Tuesday, April 7, 2009

RANT- Lawyers Don't Need Social Media?

"My firm is very interested in launching a new marketing campaign. You should talk to them," Sarah told me after discovering I helped law firms with PR.

I then went on to expound on the powerful tools and searches that can be used on Twitter and Facebook to identify specific leads, and to bring traffic to your blog and website.

"Twitter? I don't think our Estates Practice could really benefit from that; we only work with high-net-worth individuals. We are thinking more along the lines of mailing out a newsletter or something."

"Those old marketing tactics are so outdated," Brian, my friend who works for Omniture, chimed in.

"Well, I just don't think our firm is into Twitter or Facebook."

How common is this? The leaders of large firms, many of them who still think fax machines are a pretty nifty idea, are making the technological decisions for the firm and every individual that is a part of it. Or check this out, the ABA's latest article on GREAT law firm websites. Here it is. The author? A 3rd year law student, Rex Gradeless. He makes some great points- and Senior Partners need to start listening.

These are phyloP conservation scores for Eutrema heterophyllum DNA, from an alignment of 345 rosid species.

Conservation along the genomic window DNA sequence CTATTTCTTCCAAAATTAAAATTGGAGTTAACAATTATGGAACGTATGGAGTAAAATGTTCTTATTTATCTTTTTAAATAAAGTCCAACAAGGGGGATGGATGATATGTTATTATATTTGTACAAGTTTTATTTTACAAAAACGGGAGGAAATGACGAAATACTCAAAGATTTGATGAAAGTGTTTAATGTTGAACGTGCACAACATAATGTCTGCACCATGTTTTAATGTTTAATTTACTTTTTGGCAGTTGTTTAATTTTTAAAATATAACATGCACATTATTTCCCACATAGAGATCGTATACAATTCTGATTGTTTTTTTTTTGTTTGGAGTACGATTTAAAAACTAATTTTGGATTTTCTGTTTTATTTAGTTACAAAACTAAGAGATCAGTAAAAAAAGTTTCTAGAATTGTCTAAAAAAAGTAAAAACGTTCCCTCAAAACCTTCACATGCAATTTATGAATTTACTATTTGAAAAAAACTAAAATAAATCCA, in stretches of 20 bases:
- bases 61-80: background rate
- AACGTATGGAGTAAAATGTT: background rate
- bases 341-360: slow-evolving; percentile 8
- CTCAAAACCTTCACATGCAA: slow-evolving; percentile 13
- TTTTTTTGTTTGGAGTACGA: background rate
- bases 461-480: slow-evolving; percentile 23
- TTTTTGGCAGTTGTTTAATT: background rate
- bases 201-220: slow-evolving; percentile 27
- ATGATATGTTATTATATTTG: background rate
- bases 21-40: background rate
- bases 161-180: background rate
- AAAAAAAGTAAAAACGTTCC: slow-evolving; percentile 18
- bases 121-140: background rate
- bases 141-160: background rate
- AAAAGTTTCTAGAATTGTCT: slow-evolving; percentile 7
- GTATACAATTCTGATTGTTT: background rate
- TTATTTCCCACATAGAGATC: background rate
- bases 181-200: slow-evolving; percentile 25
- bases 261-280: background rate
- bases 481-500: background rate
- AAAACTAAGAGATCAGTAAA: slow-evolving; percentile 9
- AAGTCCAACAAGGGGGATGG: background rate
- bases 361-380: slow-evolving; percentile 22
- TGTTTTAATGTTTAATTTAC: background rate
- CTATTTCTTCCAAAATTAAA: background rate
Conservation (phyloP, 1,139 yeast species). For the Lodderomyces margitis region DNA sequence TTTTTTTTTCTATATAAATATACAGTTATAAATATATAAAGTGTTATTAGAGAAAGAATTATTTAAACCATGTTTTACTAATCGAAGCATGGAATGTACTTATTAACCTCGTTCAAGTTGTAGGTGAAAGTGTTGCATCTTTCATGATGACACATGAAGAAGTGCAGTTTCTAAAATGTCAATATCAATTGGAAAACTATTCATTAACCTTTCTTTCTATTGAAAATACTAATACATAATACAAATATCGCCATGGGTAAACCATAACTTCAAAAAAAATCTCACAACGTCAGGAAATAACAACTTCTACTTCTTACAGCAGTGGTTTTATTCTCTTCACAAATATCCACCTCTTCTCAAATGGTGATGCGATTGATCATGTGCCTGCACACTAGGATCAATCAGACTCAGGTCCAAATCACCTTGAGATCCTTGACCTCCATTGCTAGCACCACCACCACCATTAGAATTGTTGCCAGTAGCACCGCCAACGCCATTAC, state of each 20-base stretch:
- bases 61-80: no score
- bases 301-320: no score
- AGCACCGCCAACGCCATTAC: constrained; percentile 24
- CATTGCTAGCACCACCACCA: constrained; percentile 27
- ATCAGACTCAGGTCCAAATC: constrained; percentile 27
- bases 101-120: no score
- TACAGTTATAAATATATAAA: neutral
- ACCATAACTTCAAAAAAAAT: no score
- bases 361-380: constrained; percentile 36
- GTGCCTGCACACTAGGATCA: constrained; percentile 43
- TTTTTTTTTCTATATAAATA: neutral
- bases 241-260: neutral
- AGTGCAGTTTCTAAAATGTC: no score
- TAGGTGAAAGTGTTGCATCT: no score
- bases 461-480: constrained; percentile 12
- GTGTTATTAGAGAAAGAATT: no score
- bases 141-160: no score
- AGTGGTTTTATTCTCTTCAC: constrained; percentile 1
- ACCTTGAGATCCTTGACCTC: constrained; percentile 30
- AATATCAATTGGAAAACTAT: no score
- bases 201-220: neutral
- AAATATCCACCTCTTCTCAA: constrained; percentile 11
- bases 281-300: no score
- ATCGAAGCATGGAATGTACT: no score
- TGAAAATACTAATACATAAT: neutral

Here was another conversation:

"We just want to control the message coming from the firm," a Marketing Director from a medium sized firm told me.

How is that even possible? In a large firm made up of dozens or hundreds of attorneys, each attorney is a brand unto themselves. That's what many firms don't get; as the brand and star rises of each individual attorney, so goes the firm. The firm's marketing committee should be giving the attorneys the support and tools they need to get that message out. They certainly should not be discouraging attorneys from using these cutting-edge tools.

Besides, these are lawyers we are talking about. When doctors were still putting leeches on sick people, lawyers were drafting the United States Constitution. Lawyers have a long history of not just being part of the discussion, but leading the discussion. Applications like Facebook, Twitter, and Linkedin aren't just passing fads, they are increasingly becoming the way we communicate. The faster lawyers learn this, the better chance they have of surviving in the new economy.

That's my rant; thanks for reading.